The Armonk, N.Y.-based computer maker is working to redefine what people view as a notebook computer by moving away from traditional forms to exotic but more functional designs.
"Notebooks of tomorrow don't have to look like clamshells," said Leo Suarez, IBM's worldwide product marketing manager for mobile systems. "I want to move away from the clamshell business."
On Thursday, New York's Museum of Modern Art will open an exhibit called "WorkSpheres," which will include the prototype of a new IBM portable: the Life Networking InfoPortal.
InfoPortal is a computer tablet that features touchless pointing for navigating on the screen, fingerprint authentication, and an integrated video camera for multimedia communications. The 10-inch square and 2-inch thick device also features sensors that allow InfoPortal to adjust its position to the person using it.
As innovative as InfoPortal may be, wearable PCs carry more of a science fiction kind of appeal. IBM's original wearable computer design, released in the late 1990s, featured a ThinkPad 570 condensed to fit on a belt, with the display built into an eyepiece worn on the head.
The company is exploring other alternatives now, such as PCs sewn into clothing. "There is a lot happening on the wearable side other than strapping something to your belt and a headset on your head," Suarez said.
He noted that shirts with wires sewn in the neckline will soon reach the market. The wires can change colors, depending on a person's desire. "The possibilities are interesting in terms of design, form and function," Suarez quipped.
Still, IBM faces challenges making some mobile devices palatable for the market. IBM's wrist computer, or WatchPad, is a great marketing concept, but the cost of goods is still too high for the mass market.
"People are used to paying $59.95 for a watch, so $2,000 is a tough sell for a watch computer," Suarez said. "The key to WatchPad's success would have to be a user price below $500."
Many of IBM's more exotic designs are still a year or more from market, but they share a similar approach to products queued up for 2001 delivery: emphasis on people's needs over technology for technology's sake.
"What you're seeing from IBM is an increasing focus on how technology is used, rather than releasing the same products with faster processors," Technology Business Research analyst Bob Sutherland said.
That strategy apparently has paid off. IBM in the fourth quarter captured the top spot in worldwide notebook shipments, pushing ahead of Toshiba and beating back Dell Computer. IBM finished the quarter with 13.5 percent market share compared with Dell's 13 percent, according to preliminary estimates from Dataquest. Toshiba, with its 12.5 percent share, dropped to third position from first.
IBM's first volley in this transition away from typical designs will be the ThinkPad TransNote, which the company will begin selling later this month. The notebook is enclosed in a portfolio, transmits notes scribbled on a memo pad, and stores them for quick retrieval or indexing.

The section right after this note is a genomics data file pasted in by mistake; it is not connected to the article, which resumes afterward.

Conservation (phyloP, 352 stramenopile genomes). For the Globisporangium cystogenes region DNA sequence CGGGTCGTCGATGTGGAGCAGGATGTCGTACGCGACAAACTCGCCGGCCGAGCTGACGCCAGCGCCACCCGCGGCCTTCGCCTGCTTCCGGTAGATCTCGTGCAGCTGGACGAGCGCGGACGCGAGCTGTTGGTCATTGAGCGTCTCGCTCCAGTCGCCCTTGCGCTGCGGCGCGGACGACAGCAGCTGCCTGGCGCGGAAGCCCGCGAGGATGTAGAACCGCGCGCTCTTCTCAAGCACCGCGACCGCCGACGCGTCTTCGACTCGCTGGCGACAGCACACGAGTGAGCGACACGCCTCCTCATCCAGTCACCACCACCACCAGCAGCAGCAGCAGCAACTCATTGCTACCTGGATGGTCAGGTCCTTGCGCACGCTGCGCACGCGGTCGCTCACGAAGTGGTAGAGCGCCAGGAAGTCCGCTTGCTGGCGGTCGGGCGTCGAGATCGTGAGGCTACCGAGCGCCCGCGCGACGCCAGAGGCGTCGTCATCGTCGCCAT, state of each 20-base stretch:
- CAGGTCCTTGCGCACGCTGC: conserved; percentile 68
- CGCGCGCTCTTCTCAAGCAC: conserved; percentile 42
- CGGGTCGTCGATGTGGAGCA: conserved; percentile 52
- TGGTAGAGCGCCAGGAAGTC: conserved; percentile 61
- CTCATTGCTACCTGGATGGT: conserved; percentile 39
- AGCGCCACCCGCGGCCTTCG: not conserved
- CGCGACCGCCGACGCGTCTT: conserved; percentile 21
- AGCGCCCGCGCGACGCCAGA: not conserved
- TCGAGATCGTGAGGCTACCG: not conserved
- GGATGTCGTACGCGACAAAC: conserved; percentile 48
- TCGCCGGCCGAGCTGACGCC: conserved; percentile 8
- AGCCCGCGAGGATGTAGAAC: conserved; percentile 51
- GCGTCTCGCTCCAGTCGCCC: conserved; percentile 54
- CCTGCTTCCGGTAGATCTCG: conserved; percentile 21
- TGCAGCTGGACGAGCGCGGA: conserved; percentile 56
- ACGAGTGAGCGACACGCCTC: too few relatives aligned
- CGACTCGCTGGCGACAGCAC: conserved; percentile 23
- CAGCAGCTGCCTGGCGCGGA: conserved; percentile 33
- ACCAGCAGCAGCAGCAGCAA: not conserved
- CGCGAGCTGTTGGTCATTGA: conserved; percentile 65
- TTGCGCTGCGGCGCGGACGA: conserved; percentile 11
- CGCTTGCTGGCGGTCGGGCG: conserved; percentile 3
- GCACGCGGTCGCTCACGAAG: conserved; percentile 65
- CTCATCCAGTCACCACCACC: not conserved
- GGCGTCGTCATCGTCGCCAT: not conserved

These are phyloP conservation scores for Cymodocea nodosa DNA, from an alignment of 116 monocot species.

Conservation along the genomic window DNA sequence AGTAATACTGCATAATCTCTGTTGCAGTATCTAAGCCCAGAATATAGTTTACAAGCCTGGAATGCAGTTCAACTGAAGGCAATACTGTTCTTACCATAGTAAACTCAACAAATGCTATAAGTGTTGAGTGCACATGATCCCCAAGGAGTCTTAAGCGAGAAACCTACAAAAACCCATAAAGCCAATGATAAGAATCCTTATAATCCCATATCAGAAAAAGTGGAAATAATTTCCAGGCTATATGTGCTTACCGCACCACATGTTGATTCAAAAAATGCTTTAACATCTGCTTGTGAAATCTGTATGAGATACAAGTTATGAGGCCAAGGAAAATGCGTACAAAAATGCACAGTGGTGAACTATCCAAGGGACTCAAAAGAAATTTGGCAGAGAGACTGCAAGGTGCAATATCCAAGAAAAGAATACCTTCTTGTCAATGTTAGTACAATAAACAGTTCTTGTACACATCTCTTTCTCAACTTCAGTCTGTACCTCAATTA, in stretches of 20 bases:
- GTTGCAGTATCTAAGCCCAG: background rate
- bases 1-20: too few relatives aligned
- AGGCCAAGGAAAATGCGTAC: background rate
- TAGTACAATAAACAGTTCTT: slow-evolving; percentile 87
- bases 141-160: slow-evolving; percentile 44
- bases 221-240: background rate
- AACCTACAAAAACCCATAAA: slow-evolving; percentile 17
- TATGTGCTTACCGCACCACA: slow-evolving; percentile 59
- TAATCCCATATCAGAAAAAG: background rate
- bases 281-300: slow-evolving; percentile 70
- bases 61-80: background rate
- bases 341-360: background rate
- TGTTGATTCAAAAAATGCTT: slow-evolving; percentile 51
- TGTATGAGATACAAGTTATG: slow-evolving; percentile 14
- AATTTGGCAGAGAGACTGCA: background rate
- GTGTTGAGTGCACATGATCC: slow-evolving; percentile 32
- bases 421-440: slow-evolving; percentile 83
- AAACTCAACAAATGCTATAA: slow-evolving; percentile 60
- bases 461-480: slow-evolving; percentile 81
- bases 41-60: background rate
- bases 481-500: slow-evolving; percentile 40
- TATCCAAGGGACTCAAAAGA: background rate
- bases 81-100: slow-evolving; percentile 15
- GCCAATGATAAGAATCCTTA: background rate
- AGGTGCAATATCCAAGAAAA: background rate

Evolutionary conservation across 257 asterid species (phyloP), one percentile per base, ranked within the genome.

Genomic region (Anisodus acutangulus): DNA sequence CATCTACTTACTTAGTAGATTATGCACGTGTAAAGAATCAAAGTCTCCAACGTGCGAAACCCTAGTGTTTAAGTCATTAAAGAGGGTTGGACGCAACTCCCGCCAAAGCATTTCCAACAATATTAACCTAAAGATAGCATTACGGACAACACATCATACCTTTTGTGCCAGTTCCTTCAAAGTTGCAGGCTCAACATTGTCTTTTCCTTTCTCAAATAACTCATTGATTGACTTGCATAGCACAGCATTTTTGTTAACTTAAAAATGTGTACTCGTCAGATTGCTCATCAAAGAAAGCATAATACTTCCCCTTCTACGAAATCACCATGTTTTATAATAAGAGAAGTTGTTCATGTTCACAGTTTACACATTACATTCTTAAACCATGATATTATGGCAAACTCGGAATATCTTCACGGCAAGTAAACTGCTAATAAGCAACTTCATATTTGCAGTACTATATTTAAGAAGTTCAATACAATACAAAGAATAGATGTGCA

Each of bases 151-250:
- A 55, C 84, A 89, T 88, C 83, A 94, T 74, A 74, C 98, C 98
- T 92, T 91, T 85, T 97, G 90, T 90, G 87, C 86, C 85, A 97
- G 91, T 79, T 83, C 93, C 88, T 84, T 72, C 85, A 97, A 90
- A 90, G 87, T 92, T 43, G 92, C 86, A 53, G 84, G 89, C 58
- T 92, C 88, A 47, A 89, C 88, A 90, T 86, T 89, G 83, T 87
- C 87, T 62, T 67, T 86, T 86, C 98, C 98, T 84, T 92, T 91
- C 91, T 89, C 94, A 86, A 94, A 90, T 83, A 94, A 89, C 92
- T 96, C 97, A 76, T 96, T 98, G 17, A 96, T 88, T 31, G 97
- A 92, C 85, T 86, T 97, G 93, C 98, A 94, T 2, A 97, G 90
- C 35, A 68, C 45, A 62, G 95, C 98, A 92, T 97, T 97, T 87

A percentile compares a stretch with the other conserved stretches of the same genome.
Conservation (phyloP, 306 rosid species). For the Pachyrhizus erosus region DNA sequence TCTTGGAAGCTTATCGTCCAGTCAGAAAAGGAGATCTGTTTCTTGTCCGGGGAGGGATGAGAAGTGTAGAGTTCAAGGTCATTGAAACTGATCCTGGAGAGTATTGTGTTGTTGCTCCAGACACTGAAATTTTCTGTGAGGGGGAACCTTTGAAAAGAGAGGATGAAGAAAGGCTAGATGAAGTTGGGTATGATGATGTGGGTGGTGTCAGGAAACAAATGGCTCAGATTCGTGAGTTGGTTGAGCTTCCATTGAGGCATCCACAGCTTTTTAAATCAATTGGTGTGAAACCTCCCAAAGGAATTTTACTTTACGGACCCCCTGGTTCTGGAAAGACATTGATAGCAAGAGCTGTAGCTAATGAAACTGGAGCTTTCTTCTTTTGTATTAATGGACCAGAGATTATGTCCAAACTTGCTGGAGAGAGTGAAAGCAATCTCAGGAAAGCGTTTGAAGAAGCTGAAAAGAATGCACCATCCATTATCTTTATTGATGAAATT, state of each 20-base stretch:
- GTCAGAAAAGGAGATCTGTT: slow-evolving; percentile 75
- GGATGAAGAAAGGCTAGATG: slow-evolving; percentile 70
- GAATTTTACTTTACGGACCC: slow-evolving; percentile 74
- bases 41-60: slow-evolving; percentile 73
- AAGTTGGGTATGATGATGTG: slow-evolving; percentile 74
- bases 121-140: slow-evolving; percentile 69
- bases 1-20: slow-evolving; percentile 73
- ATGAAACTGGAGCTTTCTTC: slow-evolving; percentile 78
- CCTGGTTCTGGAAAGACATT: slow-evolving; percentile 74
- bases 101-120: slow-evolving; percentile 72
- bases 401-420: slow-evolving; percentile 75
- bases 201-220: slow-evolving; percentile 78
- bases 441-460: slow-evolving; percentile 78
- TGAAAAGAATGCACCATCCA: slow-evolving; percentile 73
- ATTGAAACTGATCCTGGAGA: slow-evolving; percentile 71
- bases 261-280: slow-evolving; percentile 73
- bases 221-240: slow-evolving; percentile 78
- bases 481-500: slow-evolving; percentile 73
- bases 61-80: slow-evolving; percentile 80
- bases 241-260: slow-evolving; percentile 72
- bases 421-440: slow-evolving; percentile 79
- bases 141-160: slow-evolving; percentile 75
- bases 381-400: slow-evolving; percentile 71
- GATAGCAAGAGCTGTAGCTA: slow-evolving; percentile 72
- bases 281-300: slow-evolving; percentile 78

The design encapsulates IBM's desire to focus on what people actually want from a computer.
"In focus groups, we would bring out the TransNote, and people would say, 'That's enough. You don't need to explain what it does. I understand. Now where can I buy one?'" Suarez said. "That's the kind of technology we want to make."
TransNote is drawing initial interest from educators, insurance agents, lawyers and Wall Street analysts.
"Two years from now, we want ThinkPad to stand for mobility and not to be looked at as a notebook," Suarez said.
Subtle changes ahead
Other changes coming in 2001 are more subtle, but again focused on what IBM asserts that people want.
In a move more focused on businesses, Big Blue will offer an embedded security chip on the ThinkPad. Suarez would not give a timetable other than "real soon."
IBM, a leader in voice-recognition technology, also has plans to begin selling later this year an optional microphone and ViaVoice bundle for ThinkPad. The omnidirectional microphone, which Suarez said offers "extremely good diffusion of external" sounds, fits into ThinkPad's Portofino connector positioned on the edge of the top lid.
IBM plans to deliver both Portofino devices by midyear.
In other wireless plans, Big Blue will begin offering integrated 802.11B wireless networking across the ThinkPad line this year. The computer maker has taken a cautious approach to wireless networking, which allows notebooks to connect to corporate networks and the Internet without cables, because businesses have expressed concerns about security.
These may be justified. This week, computer scientists at the University of California at Berkeley revealed a security hole in the algorithm used to protect data transmitted over 802.11B wireless networks.
A larger threat is what Suarez described as "guerrilla networks" within large companies. These are small pockets of employees or branch offices adopting wireless networking for their convenience, but failing to correctly set up security.
"There could be this backdoor the IT manager knows nothing about," Suarez said. "Literally, someone parked outside could hack into the network with a wireless notebook."